warrant

noun
war·​rant | \ ˈwȯr-ənt How to pronounce warrant (audio) , ˈwär-\

Definition of warrant

 (Entry 1 of 2)

1a(1) : sanction, authorization also : evidence for or token of authorization
2a : a commission or document giving authority to do something especially : a writing that authorizes a person to pay or deliver to another and the other to receive money or other consideration
b : a precept or writ issued by a competent magistrate authorizing an officer to make an arrest, a seizure, or a search or to do other acts incident to the administration of justice
c : an official certificate of appointment issued to an officer of lower rank than a commissioned officer
d(1) : a short-term obligation of a governmental body (such as a municipality) issued in anticipation of revenue
(2) : an instrument issued by a corporation giving to the holder the right to purchase the stock of the corporation at a stated price either prior to a stipulated date or at any future time

warrant

verb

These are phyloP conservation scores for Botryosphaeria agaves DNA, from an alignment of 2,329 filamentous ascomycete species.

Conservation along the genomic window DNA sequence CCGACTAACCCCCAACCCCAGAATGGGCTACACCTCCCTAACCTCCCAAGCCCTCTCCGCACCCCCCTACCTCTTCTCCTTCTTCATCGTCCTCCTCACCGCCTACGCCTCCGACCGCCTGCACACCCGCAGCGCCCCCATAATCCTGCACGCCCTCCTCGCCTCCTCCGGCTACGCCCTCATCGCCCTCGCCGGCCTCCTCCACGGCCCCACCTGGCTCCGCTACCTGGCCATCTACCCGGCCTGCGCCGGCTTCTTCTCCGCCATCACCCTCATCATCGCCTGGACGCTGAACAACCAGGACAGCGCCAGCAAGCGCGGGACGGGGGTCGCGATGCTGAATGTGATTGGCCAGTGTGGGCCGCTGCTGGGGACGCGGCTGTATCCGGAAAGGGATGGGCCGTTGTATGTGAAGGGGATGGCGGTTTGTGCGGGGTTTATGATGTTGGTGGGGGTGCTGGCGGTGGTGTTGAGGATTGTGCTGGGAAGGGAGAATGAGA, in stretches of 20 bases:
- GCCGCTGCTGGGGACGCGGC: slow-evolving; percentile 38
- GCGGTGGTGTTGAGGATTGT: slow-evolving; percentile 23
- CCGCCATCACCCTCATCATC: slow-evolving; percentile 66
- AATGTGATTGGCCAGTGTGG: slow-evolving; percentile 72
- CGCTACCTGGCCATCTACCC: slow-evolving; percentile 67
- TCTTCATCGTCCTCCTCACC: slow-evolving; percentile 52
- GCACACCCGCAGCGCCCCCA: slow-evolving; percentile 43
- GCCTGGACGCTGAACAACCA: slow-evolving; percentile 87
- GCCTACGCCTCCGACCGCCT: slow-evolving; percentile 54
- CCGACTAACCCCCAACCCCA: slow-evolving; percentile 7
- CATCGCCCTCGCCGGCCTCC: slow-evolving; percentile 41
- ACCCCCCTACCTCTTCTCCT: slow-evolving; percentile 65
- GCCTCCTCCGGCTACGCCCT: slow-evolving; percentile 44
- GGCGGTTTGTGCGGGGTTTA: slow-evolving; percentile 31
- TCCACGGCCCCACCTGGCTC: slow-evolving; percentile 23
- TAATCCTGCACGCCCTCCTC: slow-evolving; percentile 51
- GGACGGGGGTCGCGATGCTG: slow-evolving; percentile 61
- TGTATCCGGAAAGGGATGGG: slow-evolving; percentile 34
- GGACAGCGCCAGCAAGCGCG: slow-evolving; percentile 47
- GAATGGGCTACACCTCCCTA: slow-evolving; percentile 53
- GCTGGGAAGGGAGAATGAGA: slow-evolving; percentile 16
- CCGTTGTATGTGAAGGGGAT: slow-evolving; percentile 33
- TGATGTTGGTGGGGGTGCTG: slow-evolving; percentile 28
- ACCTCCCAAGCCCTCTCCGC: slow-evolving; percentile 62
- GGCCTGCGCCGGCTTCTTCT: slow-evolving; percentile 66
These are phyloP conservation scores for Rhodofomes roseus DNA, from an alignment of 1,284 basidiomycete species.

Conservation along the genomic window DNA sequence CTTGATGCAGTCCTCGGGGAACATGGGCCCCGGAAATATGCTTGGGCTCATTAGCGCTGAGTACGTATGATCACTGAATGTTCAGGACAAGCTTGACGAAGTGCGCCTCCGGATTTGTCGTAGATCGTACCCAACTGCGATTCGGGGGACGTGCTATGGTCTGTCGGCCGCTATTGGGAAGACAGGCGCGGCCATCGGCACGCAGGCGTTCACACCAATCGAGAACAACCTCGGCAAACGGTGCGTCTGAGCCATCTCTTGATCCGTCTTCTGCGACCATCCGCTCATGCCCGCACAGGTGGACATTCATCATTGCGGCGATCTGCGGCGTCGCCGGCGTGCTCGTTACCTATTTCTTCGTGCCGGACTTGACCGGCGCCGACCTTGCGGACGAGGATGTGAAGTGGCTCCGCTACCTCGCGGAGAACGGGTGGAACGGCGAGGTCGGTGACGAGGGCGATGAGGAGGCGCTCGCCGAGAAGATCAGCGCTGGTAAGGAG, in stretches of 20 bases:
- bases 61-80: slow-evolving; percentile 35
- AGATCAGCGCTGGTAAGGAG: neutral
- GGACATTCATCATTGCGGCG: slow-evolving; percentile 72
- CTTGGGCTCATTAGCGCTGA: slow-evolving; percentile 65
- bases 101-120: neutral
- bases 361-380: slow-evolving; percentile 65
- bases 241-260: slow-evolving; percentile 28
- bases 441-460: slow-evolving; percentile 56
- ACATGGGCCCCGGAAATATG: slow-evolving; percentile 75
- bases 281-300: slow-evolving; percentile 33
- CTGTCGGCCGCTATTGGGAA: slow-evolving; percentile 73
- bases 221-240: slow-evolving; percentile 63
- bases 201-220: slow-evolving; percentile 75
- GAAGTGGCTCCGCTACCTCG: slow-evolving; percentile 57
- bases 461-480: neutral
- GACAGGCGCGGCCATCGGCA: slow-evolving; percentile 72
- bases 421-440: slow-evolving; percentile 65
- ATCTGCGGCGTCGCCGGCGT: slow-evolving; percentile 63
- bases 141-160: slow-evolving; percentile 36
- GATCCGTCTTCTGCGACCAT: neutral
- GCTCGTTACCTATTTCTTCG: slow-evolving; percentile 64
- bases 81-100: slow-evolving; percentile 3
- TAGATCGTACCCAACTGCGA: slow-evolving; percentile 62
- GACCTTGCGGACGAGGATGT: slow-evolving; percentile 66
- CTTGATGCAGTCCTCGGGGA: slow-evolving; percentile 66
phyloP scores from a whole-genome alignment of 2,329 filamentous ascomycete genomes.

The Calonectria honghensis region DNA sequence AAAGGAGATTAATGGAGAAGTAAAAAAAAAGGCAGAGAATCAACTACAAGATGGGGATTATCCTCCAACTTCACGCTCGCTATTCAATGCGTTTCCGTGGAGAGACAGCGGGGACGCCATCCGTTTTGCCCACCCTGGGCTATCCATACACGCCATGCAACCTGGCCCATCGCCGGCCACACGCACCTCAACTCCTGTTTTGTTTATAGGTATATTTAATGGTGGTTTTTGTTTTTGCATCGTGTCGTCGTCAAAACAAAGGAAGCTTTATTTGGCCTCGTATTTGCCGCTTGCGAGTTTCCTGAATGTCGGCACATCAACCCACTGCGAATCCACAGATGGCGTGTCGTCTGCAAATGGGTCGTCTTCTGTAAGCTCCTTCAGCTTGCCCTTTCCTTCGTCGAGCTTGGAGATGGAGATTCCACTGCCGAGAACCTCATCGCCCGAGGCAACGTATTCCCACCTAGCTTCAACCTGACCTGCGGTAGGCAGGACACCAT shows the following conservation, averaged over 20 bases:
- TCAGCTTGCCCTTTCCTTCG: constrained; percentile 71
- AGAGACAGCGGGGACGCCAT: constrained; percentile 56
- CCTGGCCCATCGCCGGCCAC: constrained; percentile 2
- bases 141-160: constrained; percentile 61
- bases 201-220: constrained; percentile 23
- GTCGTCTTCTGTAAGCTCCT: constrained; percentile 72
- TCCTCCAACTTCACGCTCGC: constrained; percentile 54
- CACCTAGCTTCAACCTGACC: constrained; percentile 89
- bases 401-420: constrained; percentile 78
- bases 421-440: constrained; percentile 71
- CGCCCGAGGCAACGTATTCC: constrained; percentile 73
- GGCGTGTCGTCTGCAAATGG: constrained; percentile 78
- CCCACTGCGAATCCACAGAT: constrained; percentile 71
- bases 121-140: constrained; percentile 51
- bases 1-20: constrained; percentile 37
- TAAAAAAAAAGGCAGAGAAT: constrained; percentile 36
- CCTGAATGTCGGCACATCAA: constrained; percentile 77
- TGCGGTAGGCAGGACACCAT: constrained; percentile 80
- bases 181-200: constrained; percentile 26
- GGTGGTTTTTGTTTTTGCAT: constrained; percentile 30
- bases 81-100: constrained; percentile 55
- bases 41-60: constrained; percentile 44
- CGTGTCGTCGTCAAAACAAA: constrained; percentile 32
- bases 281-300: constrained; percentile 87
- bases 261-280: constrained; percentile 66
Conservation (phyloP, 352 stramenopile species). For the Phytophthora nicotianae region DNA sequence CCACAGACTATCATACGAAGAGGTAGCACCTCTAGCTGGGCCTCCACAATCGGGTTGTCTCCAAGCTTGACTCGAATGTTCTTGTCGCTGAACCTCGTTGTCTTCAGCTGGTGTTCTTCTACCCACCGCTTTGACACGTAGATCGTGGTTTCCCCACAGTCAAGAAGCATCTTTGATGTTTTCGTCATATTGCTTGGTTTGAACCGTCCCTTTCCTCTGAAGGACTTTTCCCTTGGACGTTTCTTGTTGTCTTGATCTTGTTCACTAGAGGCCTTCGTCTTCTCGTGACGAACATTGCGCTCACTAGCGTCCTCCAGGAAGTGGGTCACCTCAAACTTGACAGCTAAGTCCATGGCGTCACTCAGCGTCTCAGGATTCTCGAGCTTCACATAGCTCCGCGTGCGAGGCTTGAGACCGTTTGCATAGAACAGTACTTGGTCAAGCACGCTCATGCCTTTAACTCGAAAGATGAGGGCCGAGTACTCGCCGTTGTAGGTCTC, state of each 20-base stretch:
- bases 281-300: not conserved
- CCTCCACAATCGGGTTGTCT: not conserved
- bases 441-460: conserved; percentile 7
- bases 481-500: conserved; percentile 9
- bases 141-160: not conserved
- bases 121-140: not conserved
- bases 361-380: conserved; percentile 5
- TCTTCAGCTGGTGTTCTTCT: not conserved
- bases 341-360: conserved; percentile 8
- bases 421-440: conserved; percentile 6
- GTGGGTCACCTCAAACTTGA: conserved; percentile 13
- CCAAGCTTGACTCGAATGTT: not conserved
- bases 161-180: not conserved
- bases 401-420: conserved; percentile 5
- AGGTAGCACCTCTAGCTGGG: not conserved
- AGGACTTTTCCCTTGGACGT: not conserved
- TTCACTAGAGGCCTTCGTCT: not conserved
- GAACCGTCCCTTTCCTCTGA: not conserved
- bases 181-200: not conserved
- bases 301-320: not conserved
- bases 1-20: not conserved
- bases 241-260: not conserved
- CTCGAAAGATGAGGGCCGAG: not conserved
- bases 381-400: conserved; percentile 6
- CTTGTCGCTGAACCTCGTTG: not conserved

warranted; warranting; warrants

Definition of warrant (Entry 2 of 2)

transitive verb

1a : to declare or maintain with certainty : be sure that I'll warrant he'll be here by noon
b : to assure (a person) of the truth of what is said
2a : to guarantee to a person good title to and undisturbed possession of (something, such as an estate)
b : to provide a guarantee of the security of (something, such as title to property sold) usually by an express covenant in the deed of conveyance
c : to guarantee to be as represented
d : to guarantee (something, such as goods sold) especially in respect of the quality or quantity specified
3 : to guarantee security or immunity to : secure I'll warrant him from drowning— William Shakespeare
4 : to give warrant or sanction to : authorize the law warrants this procedure
5a : to give proof of the authenticity or truth of
b : to give assurance of the nature of or for the undertaking of : guarantee
6 : to serve as or give adequate ground or reason for promising enough to warrant further consideration

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Other Words from warrant

Noun

warrantless \ ˈwȯr-​ənt-​ləs How to pronounce warrantless (audio) , ˈwär-​ \ adjective

Examples of warrant in a Sentence

Noun

The police had a warrant for his arrest. There was no warrant for such behavior.

Verb

The writing was poor, but it hardly warrants that kind of insulting criticism. The punishment he received was not warranted.